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This South Korean Invention Aims to Make Plungers Redundant

Making plungers redundant

As all of our plumbers will tell you unblocking a clogged toilet is not a nice job. Any time you have to put something down the drain to unblock it such as a drain snake or a plunger there is a potential for the mess of water and bacteria to get all over you. But a South Korean inventor named Seung-il Kim has changed all that with his invention the “Pung-too”.

Seung-il told ABC News South Korea that he had a prototype about four years ago, and the device works using the same principals of a plunger by creating pressure, but it creates a much larger amount of pressure than a traditional plunger.

The invention works by sticking a strong plastic film to the top of the toilet bowl using a special adhesive. Then you flush the toilet and the pressure builds up inside, the plumber then pushed down on the plastic film a few times and the clog is no more.

This has a lot of potential to increase sanitation in the plumbing industry for the plumbers out there in the field working with blocked toilets on a daily basis. Whilst the exact origin of traditional plungers is unknown record stretch back over 100 years, and as technology and our understanding of physics changes the tools we use to get the job done change also.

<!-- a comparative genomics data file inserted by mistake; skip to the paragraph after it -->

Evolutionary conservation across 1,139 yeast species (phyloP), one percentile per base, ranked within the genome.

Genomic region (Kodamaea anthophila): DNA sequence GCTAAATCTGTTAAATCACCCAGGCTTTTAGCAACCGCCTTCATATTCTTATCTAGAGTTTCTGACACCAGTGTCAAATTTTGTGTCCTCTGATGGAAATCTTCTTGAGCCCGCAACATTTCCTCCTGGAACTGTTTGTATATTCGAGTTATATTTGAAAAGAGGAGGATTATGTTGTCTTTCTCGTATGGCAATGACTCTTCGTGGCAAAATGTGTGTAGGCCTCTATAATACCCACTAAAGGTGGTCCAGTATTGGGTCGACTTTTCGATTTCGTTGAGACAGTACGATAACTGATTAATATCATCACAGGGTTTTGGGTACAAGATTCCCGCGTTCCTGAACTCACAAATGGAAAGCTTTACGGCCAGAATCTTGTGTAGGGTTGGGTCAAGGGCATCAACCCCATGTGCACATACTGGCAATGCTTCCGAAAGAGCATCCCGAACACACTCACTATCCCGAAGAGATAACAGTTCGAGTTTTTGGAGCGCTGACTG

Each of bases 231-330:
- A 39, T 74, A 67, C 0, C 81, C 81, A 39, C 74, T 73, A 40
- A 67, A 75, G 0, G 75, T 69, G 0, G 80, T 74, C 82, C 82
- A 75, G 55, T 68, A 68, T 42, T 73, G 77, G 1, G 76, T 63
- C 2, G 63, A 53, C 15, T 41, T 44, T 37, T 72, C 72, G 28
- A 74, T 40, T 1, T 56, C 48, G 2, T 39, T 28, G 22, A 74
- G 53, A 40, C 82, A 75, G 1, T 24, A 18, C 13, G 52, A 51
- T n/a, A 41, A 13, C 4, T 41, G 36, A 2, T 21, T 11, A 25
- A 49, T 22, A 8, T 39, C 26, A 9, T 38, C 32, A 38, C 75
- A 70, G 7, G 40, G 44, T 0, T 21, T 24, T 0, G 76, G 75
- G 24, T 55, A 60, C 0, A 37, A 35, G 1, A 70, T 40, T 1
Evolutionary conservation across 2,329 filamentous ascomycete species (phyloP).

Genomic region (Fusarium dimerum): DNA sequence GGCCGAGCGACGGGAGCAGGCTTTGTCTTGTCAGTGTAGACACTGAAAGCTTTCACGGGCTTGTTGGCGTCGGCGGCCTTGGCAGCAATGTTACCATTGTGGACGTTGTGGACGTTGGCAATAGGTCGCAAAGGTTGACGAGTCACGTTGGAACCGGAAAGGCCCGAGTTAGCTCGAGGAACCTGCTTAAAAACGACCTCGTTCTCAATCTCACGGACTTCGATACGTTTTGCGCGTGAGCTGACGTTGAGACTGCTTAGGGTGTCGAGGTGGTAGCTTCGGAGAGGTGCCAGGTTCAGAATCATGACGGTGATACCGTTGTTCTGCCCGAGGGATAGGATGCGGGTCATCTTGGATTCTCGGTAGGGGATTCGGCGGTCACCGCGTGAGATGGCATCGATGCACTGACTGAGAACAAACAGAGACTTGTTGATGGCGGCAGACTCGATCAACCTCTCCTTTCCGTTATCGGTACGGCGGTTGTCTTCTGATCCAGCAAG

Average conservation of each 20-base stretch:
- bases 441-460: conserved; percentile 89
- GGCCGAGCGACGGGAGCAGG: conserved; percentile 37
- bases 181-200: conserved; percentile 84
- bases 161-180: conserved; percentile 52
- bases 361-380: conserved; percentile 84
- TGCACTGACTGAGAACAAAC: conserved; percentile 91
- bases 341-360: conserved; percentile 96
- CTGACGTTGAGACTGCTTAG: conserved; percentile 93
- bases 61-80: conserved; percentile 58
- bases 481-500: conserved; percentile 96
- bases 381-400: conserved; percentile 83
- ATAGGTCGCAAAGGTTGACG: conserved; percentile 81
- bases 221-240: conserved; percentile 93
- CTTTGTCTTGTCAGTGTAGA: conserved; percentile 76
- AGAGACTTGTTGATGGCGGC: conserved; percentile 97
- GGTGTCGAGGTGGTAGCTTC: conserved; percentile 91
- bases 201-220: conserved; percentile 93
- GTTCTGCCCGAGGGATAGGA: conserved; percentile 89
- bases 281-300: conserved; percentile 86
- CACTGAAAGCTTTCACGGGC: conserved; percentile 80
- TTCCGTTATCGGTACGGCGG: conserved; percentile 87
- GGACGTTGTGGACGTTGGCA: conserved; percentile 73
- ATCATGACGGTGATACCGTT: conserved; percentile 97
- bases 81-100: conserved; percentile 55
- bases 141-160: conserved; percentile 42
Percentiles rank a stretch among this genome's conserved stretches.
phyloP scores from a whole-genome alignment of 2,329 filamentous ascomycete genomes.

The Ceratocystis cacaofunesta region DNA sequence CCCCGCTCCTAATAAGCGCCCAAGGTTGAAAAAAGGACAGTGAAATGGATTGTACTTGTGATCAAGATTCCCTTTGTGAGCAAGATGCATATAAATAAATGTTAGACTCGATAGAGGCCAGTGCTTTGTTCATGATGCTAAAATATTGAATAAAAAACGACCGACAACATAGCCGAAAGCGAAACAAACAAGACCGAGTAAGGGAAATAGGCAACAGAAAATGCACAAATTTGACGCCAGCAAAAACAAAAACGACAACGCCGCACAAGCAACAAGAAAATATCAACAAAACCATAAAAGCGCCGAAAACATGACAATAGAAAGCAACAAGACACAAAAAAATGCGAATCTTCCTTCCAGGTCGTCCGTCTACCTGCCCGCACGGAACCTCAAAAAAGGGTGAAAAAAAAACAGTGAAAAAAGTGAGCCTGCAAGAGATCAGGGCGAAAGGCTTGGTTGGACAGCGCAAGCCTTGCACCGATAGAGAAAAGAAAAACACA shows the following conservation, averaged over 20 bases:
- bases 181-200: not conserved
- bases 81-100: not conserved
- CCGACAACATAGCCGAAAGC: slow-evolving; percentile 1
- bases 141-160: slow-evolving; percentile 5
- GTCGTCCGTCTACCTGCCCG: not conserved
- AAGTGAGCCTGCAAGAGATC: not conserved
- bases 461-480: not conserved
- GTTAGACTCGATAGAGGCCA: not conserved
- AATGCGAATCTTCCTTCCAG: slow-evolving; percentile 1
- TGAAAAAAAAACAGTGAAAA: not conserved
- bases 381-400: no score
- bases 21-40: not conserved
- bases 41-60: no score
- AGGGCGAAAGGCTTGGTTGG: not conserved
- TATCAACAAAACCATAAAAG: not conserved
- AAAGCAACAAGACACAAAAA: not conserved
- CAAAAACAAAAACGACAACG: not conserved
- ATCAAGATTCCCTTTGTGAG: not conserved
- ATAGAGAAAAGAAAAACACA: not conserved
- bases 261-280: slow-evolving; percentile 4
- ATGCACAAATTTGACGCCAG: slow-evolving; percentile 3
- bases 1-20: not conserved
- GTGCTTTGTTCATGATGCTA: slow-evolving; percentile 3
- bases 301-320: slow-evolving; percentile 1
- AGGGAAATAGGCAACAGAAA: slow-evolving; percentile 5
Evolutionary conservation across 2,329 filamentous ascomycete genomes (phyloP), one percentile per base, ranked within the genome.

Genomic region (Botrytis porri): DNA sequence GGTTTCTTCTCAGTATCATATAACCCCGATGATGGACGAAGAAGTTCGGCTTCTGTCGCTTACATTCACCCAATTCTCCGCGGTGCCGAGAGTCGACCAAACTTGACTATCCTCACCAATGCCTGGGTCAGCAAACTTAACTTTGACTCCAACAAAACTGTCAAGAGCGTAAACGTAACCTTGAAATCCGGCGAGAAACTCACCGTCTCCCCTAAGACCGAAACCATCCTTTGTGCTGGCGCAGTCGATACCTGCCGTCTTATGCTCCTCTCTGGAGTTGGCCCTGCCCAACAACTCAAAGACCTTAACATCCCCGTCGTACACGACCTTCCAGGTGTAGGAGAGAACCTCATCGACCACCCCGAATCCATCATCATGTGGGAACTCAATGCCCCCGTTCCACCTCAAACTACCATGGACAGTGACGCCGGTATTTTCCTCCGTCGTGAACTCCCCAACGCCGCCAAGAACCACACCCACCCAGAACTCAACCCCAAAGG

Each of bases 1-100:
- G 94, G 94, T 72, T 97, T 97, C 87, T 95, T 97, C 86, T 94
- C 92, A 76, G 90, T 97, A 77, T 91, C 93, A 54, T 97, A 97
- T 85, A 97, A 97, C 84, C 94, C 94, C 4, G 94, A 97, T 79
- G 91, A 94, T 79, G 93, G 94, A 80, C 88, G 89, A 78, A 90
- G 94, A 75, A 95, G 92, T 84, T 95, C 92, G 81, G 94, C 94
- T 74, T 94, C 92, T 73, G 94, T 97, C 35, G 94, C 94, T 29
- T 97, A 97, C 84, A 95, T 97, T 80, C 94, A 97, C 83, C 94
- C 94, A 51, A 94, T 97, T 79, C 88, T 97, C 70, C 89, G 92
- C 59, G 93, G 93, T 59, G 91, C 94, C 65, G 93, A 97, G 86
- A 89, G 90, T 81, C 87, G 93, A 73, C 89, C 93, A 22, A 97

A video demonstrating the Pung-too has gone viral on the internet with over 4 million views so far. The product is currently only available in South Korea and it cost approximate $25 for a pack of three, but inventor Seung-Il has stated that the video going viral has sparked interest with international vendors.

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